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Tentative agreement reached in Crosby-Ironton teachers strike
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Support staff at Crosby-Ironton High School unveiled a sign welcoming teachers back, as both sides announced an agreement to end a two-month long strike. (MPR Photo/Tim Post)
Teachers and their students headed back to class Thursday morning in the Crosby-Ironton school district. Wednesday marked the end of a two-month long strike by 87 teachers. Negotiators on both sides agreed on a new system of health benefits for retired teachers, a major roadblock in the dispute.

Crosby, Minn. — Students say they're excited to have their old teachers back, and parents say their relieved their children can head back to school. But everyone in the community knows it will take a long time before things get back to normal.

The months of failed negotiations seemed all but forgotten outside of Crosby-Ironton High School Wednesday afternoon. Like kids after a soccer game, each side lined up for congratulatory handshakes.

Negotiators from both sides were ready to announce what everyone in this community has been waiting eight weeks to hear.

"My name is Scott Kile, chair of board of education with the Crosby-Ironton school district. I'm very happy to announce an agreement was reached, and the strike is over!"

The two-month walkout was the longest teacher strike in 20 years in Minnesota.

By late afternoon though, teachers were already back in their rooms, preparing the next day's lessons, and replacement teachers hired on a temporary basis by the district were out of a job.

The agreement that ended the strike came after negotiations the day before. The major sticking point had been the level of health care benefits for retirees.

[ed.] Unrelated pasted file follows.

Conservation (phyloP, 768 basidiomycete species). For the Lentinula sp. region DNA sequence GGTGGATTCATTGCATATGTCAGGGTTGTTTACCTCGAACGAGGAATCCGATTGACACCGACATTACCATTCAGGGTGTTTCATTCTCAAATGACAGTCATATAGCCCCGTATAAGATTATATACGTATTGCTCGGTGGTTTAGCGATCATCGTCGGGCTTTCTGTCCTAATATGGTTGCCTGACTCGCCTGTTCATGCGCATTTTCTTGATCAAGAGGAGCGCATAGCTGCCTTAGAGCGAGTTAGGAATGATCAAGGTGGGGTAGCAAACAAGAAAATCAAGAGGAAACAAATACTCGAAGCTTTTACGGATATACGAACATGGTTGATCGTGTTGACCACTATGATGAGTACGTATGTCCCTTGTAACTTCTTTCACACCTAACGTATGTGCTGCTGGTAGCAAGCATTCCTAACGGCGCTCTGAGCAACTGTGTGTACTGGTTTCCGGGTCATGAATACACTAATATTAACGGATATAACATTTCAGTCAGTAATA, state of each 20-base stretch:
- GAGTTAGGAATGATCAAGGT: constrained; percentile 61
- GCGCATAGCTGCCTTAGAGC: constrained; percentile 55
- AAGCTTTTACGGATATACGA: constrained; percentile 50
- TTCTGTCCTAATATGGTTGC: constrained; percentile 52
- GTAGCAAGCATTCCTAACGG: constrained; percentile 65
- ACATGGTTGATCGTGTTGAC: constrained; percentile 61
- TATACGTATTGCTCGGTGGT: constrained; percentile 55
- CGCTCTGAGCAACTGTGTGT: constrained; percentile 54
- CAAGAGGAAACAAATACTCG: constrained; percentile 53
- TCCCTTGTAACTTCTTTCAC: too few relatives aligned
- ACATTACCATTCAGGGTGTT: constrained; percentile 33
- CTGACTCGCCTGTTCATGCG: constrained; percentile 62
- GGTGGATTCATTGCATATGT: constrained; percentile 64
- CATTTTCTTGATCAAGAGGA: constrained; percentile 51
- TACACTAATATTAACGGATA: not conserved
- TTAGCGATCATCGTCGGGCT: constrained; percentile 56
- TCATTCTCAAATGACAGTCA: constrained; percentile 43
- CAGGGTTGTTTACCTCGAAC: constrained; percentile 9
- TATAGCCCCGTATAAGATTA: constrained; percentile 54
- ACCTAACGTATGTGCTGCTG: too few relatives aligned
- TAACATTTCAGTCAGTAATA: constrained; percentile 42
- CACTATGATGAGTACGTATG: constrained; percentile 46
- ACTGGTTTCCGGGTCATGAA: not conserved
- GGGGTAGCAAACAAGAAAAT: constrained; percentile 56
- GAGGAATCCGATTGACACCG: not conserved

The stalemate ended when both sides agreed the district should develop a trust fund for retiree health benefits. That's a different approach than the individual accounts both sides have wrangled over. Instead, the district will create a pool of money that can be used by retired teachers to fund their health care premiums.

The union's chief negotiator, Doug Mayfield, says it's a good compromise.

"I think everybody got a fair shake on this deal. A good contract is one were you've got both sides unhappy when it's over, or both sides ecstatic when it's over. If you've got a mix, you don't have a good contract," says Mayfield. "I get the feeling this afternoon that labor and management are pretty happy with this contract overall."

Teachers admit they'll have to make some changes in their approach the rest of the school year. Some say they'll alter their curriculum to cover everything required in the one month they have left in the school year.

The contract requires several makeup days for teachers and students.

Freshman Eric Stuek has a typical teenage reaction to the settlement.

"I want to go back to school, and yet I don't. Because it's fun being out of school, and yet it's boring because you got nothing to do besides sit at home," says Steuck.

But Eric's mom is standing by and says her son didn't really get a free ride at home during the strike.

Debbie Steuck home-schooled Eric and his 17-year-old sister over the past two months. "Pretty much got their books and said, 'You know what you need to do, and do it,'" Steuck says. "It's reading it and trying to figure out yourself, without having someone there to answer the questions. It was just us trying to figure out what they want. It wasn't as simple as you think it is."

Steuck says it won't be simple for the community to move on either. She predicts it'll be divided for years over the two-month strike.

For teachers at Crosby-Ironton, the worries aren't exactly over. A number of students left the district during the strike, and no one is sure how many will come back.

That may impact the district's budget this fall, meaning the possibility that some teachers could be laid off.

Both sides are pleading with students to return to classes at Crosby-Ironton now that the strike is over. They say that's the best way to get things back to normal.

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